Wednesday, October 8, 2008

White Noise 1.1: Frank Ellis

We posed the same series of questions to each of the White Guys. In series one, we chat about genre-hopping, influences and being boxed. These are their 'shoot' views.
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1.1: Frank Ellis


The concert-going kids seem to be into many different streams and genres and the impression is that they seldom cross over. Metal kids, for example, would seldom go to a punk show, and the pop tarts hardly ever see anyone except Arno Carstens. Your thoughts?

I don’t think that’s anything new. There have always been borders between genres that only the brave few have dared to cross. The mods and the punks, the rockers and the ravers, you can follow the breadcrumb trail as far back as you like. I don’t really mind it either. It provides a bit of exclusivity for whatever it is that you do musically. It’s like a club that people are proud to belong to and that they support.


Leading on from that ... the labelling of the band as country or rockabilly, as they were calling you at one point (and still do); do you feel it was limiting or indeed helpful?

Most people need to categorize something to be able to process it. If labelling the band helps people make sense of what we do then I’m fine with that. Actually, I’m even fine with people labelling the band for no good reason at all. So, what I’m saying is that I don’t think it’s limiting or helpful. It just is. However, what I do believe is limiting is when a band labels itself. In doing so you lock your music in box and throw away the key.

You’re tossed in with the 'fringe crowd". Some would say your audience is older and less likely to see younger genres of music…?

Personally, I think that the whole concept of a ‘fringe crowd’ is bullshit. There is no such thing. There are just people who are better at posing than others. There are no true ‘outsiders’ in our social paradigm. There are only plagiarists and people who don’t give a shit. I don’t give a shit. As for our audience being older and less likely to try younger genres: When I’m on stage I see old faces and young faces and when I’m not on stage I see those same old and young faces at various venues and shows. Our audience is everyone.

How much other literature (books, films, etc) filter into your music and lyrics?

I’m not a very prolific writer of lyrics. For me the process is visceral, like a mental fugue. So I couldn’t really say that literature inspires my music, at least not in a conscious way.

I was going to ask you about other artists too - the commonly-held "influences" on your music. Dylan, Cash, and the like?

This is a difficult one for me. I don’t really consider the music that I love as an influence. I just play the sounds that sound right. As inspiration I visualize my grandfather playing on stage. He was a country musician.

If an artist is not likeable as a person, does that detract from your enjoyment of their work – looking at some colleagues in the scene you might know?

It comes down to honesty. If a person’s attitude, good or bad, is truly an extension of their personality then I don’t care because at least it’s honest. It’s the performers who adopt attitudes that they believe aid their expression that really irritate me. Don’t get on stage and tell me your going to smash my face in unless you mean it.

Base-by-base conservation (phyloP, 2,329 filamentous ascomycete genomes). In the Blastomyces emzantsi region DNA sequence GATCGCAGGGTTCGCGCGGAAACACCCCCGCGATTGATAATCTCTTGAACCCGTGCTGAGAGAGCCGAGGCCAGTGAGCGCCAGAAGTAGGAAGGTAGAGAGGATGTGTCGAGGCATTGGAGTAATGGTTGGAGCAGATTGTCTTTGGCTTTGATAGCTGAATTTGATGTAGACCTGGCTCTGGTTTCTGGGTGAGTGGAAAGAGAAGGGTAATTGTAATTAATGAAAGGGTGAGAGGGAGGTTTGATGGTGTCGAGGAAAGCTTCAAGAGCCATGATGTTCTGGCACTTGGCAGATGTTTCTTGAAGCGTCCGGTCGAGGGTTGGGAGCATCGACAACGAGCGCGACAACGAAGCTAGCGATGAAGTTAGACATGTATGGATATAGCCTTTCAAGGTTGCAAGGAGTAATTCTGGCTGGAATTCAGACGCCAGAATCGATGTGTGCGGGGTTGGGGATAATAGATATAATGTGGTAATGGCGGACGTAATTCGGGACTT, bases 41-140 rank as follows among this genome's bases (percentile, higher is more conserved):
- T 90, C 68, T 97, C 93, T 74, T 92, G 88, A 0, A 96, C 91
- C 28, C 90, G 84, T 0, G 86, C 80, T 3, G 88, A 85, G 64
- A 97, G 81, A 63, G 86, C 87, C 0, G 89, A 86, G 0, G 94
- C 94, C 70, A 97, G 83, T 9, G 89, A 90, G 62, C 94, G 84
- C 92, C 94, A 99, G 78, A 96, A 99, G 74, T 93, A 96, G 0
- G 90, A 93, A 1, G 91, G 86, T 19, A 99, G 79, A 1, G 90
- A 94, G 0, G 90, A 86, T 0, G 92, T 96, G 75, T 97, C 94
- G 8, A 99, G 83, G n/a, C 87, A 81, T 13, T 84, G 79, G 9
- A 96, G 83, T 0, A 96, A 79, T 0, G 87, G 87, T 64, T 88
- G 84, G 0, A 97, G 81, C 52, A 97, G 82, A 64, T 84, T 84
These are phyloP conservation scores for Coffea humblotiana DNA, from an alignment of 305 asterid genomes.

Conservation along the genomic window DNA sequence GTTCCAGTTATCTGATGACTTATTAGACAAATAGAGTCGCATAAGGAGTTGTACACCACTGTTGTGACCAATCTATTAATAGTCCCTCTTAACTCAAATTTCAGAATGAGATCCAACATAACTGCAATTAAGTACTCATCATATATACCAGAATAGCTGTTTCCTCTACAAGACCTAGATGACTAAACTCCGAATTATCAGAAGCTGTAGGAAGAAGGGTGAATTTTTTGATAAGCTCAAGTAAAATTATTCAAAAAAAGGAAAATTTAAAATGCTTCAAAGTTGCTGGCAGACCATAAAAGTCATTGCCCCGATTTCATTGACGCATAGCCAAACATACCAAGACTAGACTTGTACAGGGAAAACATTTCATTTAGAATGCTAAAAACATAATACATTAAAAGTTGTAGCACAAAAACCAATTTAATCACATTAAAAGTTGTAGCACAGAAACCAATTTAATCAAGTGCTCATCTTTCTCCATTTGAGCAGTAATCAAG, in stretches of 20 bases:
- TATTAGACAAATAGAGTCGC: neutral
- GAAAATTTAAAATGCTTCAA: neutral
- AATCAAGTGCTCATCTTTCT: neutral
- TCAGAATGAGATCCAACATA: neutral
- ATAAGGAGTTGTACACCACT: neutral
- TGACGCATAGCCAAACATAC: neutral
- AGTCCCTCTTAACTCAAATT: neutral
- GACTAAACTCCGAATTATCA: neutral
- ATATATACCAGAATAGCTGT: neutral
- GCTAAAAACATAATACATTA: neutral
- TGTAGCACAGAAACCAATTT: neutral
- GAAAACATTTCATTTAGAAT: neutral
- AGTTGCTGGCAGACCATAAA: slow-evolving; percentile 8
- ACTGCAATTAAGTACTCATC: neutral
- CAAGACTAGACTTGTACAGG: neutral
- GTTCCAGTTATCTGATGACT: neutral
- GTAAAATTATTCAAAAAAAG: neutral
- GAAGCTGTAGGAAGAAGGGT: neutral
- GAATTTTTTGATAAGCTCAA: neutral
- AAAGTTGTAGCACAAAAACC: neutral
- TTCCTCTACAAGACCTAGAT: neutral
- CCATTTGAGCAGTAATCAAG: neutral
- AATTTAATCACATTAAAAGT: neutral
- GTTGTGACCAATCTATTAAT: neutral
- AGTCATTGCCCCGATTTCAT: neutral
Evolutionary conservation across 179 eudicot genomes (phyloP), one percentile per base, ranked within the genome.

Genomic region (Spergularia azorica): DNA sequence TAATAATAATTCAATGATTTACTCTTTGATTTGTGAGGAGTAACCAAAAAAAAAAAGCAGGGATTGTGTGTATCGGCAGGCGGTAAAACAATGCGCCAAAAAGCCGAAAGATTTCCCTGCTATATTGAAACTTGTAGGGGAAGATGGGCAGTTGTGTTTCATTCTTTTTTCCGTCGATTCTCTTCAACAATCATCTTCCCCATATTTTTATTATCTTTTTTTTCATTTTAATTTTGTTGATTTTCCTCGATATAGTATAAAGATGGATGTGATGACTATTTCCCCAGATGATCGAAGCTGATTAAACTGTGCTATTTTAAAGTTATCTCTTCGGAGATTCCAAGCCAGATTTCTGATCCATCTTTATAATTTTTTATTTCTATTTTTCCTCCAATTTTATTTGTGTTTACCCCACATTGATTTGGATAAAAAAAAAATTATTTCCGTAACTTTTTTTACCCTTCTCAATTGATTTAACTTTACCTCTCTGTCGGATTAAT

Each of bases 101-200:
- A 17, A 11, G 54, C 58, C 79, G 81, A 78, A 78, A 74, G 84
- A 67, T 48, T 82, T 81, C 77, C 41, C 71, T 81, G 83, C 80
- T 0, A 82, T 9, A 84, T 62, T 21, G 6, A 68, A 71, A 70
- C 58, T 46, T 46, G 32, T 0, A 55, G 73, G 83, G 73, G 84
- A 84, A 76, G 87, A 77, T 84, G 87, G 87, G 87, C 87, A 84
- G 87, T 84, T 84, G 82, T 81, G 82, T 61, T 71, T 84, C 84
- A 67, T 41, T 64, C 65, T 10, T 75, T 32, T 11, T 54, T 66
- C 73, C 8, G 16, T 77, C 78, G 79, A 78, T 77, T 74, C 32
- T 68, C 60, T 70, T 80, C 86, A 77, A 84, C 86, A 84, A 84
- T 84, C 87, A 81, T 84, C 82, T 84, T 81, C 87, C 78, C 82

Do you think that your work in any way captures the vibe of the city or scene or people of your surrounds?

Not at all. I think what we do is more a realization of our collective mental landscapes than our actual surroundings.

You decided early that you were happy to perform other people’s work – many of your peers are horrified by the idea. What's your take?

I don’t see the problem. If I like a tune then I want to play it. If it sounds cool then I want to play it for an audience. What they do with that is up to them. I’ve had my fun.

You've done standards like Ring of Fire but also songs that South African audiences wouldn't have necessarily heard of. Warren Zevon anyone? The Bottle Rockets?

Um…. Yes, we have.

So when you’re playing other people's songs, do you draw inspiration from their work?

Not at all. As I mentioned before, my inspiration comes from somewhere more personal.

If someone were to receive a collection of all your material right now (including what you've done solo or with other projects) and start browsing randomly, what would you suggest they listen to?

I haven’t recorded all that much. In fact, you could probably get through all of it in an hour. So that’s what I would suggest…. Listen to the whole of ‘Chicken, Live At Sui Studios’ and the Three Bored White Guys EP.

Is being in a successful performing unit a case of “know your limitations?”

No. There really aren’t any limitations except those that you impose on yourself. It’s a case of knowing what you want to do and doing it, period.

How do you feel when you look at your earlier material now?

Depends how early. I have definitely improved technically over the years and I’ve eased into a style of playing that I am happy with. Lets just say getting here was a process.

Are there any modern artists among your peers you enjoy?

A list:
Sugar Drive
Black Milk
The Dolly Rockers
Them Tornados
Unit R
Taxi Violence
Benguela
Jimmi Dludlu

There are more…. many more.

Are you surprised or happy at the amount of material that you’ve generated?

I don’t care, really. It is what it is.

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